|6/21/23 photo reference
|This primary triad, used in the sketch at
left, is my favorite from the Kuretake Gansai
Tambi set. I used it frequently during the challenge.
Thirty consecutive days of watercolor painting without a
drawing to guide the brush – whew! Whose big idea was this, anyway?? (The
answer is Marc Holmes!)
Despite my month-long whining about how hard it was, I must admit I learned more about using watercolors during the 30x30 Direct Watercolor challenge than I have from any class or book. I can say with full confidence that if you practice anything for 30 consecutive days, you will get better and, with any luck, maybe make a breakthrough in your own creative growth (which is exactly what Marc intended when he first initiated this annual challenge in 2018).
|6/22/23 Crown Hill neighborhood (on location)
Personally, I didn’t have any moments that felt quite like “breakthroughs,” but after years of avoiding watercolors (especially on location), it did feel satisfying to push past resistance and use them again. Taking Kathleen Moore’s Winter Sketchbook+ Watercolor class in February was a good introduction, but direct watercolor – painting without guidelines – is a whole different ball of wax. Nothing like plunging headlong into the deep end without a lifeguard to make me swim fast and hard!
|6/23/23 Roosevelt neighborhood (on location)
Shown in this post are sketches from the last 10 days. Some general learnings and insights (notes on specific sketches are in cutlines):
- One thing I found most intolerable about my past uses of watercolors was wimpy washes when I needed strong washes. Learning to get better at making strong mixes was an important goal for the month, and I feel good that I did improve.
- While wet-in-wet techniques weren’t part of the challenge, something about not having lines to follow seemed to encourage that technique of painting, which I enjoyed exploring. Thinking back to my early urban sketching days when I was stumbling along with both drawing and painting, I know that having a drawn picture to color in with paint inhibited mixing on the page because my technique was simply to fill in the spaces – the “coloring book” method.
- Wet-in-wet also supported my goal of avoiding wimpy washes. If I didn’t use a mixing tray, then I was more likely to retain the intensity of hues that came out of the tube as they hit the page. As I discovered during my struggles in Kathleen’s class earlier this year, nothing creates wimpy washes faster than trying to achieve a specific hue in a mixing tray, continually adding more water, then more paint, then more water, then more paint again. Argh.
- For the past couple years, I’ve been intrigued by color mixing, especially with triads. Using watercolors was a prime opportunity to explore the same principles with a different medium. In all of my direct watercolors, I never used more than four paints, usually no more than three. When working wet-in-wet, there’s so much to think about quickly anyway; I didn’t want too many colors to choose from. Except for a few tube paints I added to my portable Kuretake Gansai Tambi palette, I stayed with the colors that came in that set plus the larger Kuretake Gansai set when I was at my desk. Ultimately, even with those 19 or 24 colors easily accessible, I found I kept using the same six or seven paints repeatedly, and some I never used. All of this is very informative for refining and reducing my palette going forward.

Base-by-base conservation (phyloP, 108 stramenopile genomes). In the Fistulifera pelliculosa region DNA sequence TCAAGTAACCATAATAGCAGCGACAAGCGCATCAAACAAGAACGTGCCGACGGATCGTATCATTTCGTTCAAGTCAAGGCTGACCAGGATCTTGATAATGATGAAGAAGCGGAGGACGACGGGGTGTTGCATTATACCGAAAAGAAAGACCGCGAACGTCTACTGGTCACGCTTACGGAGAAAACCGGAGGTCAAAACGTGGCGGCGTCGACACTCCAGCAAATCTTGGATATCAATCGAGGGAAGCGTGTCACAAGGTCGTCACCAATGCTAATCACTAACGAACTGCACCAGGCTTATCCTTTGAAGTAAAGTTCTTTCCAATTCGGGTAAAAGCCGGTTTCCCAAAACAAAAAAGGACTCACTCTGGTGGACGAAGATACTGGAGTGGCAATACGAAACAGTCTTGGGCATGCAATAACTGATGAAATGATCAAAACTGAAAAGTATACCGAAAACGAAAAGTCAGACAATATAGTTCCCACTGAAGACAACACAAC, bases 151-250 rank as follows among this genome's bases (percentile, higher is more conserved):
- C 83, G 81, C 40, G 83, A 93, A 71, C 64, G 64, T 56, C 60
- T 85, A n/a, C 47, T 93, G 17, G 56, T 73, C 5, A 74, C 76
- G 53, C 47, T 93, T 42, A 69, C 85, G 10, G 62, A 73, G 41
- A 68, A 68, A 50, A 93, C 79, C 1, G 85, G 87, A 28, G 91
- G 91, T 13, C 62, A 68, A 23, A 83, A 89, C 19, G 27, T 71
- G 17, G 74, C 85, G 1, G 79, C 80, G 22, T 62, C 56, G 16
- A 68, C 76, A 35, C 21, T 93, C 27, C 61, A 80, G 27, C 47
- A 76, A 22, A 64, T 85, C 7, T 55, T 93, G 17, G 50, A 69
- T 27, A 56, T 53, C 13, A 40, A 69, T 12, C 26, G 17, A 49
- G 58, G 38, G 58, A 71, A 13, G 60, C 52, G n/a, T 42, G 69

|6/25/23 Both of these old cars were sketched from photos I took at the Greenwood Car Show. In each, I played with color compliments -- blue and orange in this one. . .
|. . . red and green in this one.
From a broader perspective, participating in the 30x30 confirmed something I’ve long suspected, at least for myself (and probably many people). The most effective sequence for learning to paint is this:
1. Develop a solid foundation first in rendering –
understanding and practicing proportions, form, light logic, etc.
2. At the same time, practice making drawings with a range
3. Practice seeing and studying composition.
4. Study and practice color mixing with a dry medium
(optional but very helpful).
5. Finally, learn to paint. With all the other stuff out of
the way, learning to apply and mix paint can have one’s full attention.
I think back on how I (and so many other beginning urban sketchers)
started out using watercolors from Day 1 of urban sketching. With so many other
things to think about (see list above) at the same time, it’s no wonder
watercolor painting was so difficult (and still is)! But this several-years-long pause
I’ve had since the last time I used watercolors gave me time to focus on
drawing and rendering so that now I can focus on painting. If I have any word
of basic advice to beginners now, I would point to that sequence above.
|6/26/23 photo reference
Overall, I’m happy that I took the plunge and pushed myself to try a challenge I didn’t feel ready for. After all, if I had felt ready, then it would not have been much of a challenge.
|6/27/23 photo reference
|6/29/23 Earthsworld reference photo. This triad is my take on the Zorn portrait palette from the Kuretake Gansai Tambi studio set.
|6/30/23 After abusing several Earthsworld strangers, I thought it was only fair to give myself the same treatment as my 30x30 finale. Whew -- a direct watercolor selfie! Someone, please give me a medal for bravery!